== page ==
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Dr. Colwell's Remarks


"Another Einstein Equation"

Dr. Rita R. Colwell
Coastal Carolina University Commencement

May 8, 1999

I am delighted to be a part of Coastal Carolina University's commencement. I want to thank President Ingle and the university for this honorary degree. There is something unique about receiving this degree. It does not require either exams or a research thesis! I accept this honor with gratefulness and pride.

To all the graduates and to your families and friends in attendance, I want to say a resounding Congratulations. This commencement marks an important milestone in all your lives.

I also want to recognize the middle school girls attending the graduation exercises. They are participants in the National Science Foundation-funded project, Jump for the Sun.

They are collaborating in math and science inquiry projects here on campus and in the field with students and faculty.

I say to each of you, make the most of this opportunity, and envision yourselves on a day like this several years from now, a day when you, too, will be addressed as "graduate."

It is a special honor to be the commencement speaker today. I am acutely aware that this privilege comes with the responsibility to be useful and brief. On the issue of brevity, I have taken my cues from a friend whose son graduated from a college in Pennsylvania several years ago.

The commencement speaker that year was a very well known and respected figure in higher education. He had a reputation as a brilliant scholar who tended toward long-winded speeches.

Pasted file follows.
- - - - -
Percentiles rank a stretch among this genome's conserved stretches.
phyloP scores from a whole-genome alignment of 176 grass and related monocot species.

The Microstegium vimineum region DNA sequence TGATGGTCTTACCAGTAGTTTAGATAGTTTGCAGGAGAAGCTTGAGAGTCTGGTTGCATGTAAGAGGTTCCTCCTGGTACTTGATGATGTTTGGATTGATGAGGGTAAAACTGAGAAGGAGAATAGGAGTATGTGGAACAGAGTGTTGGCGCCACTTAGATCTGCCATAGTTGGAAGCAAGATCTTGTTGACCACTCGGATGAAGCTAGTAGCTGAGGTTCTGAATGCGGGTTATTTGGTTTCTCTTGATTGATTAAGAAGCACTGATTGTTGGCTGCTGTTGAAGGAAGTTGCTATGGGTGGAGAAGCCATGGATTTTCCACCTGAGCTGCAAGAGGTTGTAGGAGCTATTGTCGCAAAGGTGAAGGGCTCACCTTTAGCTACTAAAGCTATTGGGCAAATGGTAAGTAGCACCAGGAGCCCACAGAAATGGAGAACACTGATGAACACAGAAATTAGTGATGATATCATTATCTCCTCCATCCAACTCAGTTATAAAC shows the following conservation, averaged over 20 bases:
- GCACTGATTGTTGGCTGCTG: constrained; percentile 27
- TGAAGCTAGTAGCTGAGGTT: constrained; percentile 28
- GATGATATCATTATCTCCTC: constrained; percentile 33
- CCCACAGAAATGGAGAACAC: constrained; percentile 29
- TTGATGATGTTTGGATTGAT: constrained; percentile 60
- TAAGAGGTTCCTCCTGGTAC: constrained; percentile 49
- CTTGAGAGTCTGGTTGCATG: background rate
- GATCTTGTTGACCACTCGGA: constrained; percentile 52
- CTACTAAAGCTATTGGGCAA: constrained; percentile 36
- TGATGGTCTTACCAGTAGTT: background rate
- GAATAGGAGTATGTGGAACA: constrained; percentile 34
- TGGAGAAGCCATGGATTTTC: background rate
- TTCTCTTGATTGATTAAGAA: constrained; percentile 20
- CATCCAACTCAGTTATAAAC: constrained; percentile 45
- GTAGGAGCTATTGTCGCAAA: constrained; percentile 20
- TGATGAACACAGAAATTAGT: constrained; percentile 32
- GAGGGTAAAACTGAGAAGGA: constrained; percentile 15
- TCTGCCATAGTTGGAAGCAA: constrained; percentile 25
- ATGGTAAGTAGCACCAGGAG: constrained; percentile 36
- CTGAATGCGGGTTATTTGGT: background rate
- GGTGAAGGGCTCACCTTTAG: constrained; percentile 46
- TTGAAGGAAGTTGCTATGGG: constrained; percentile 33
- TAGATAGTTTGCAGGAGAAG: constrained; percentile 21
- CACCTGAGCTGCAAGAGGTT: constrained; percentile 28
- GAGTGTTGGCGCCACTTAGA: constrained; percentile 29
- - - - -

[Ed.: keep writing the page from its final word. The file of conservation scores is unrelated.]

My friend's son came to his graduation exercises in the prescribed cap and gown but with the addition of his walkman. The earphones were carefully hidden under his long hair.

The commencement address lasted one hour. The young graduate tuned out most of it.

The lesson for me in this story is not only to be brief, but also to remember that it's your day to celebrate your success. It's my job to provide something useful for the unknown ahead.

My talk today is titled, Another Einstein Equation. Let me begin with a comment that is so true that it has probably become a cliche among your contemporaries. As graduates, you are moving out into a high-tech, fast-forward work environment where skills and technologies have a turnover rate about as fast as you can flip a burger.

In fact, the fast pace and constantly changing skills and technologies continuously redesign our vocabularies.

This week it's terabytes, optoelectronics, bioengineering, genomics, and digital musicianship. Who knows what it will be next week.

Einstein would have been delighted with these new terms and the process of discovery that preceded their inclusion in our lexicon.

But, he would have been equally committed to some enduring lessons that remain valid and fundamental in any era.

I am married to a wonderful man, a physicist, so I have a great appreciation for Einstein's brilliant scientific thinking.

Nothing can compare to the reduction of the forces in the universe to the elegant E=MC2 equation.

But today I will ignore the theory of relativity and instead travel with you through some steps of Einstein's less famous, but perhaps, wisest equation--some rules for a meaningful life.

Let us begin at our very core. Einstein tells us, "The only real valuable thing is intuition."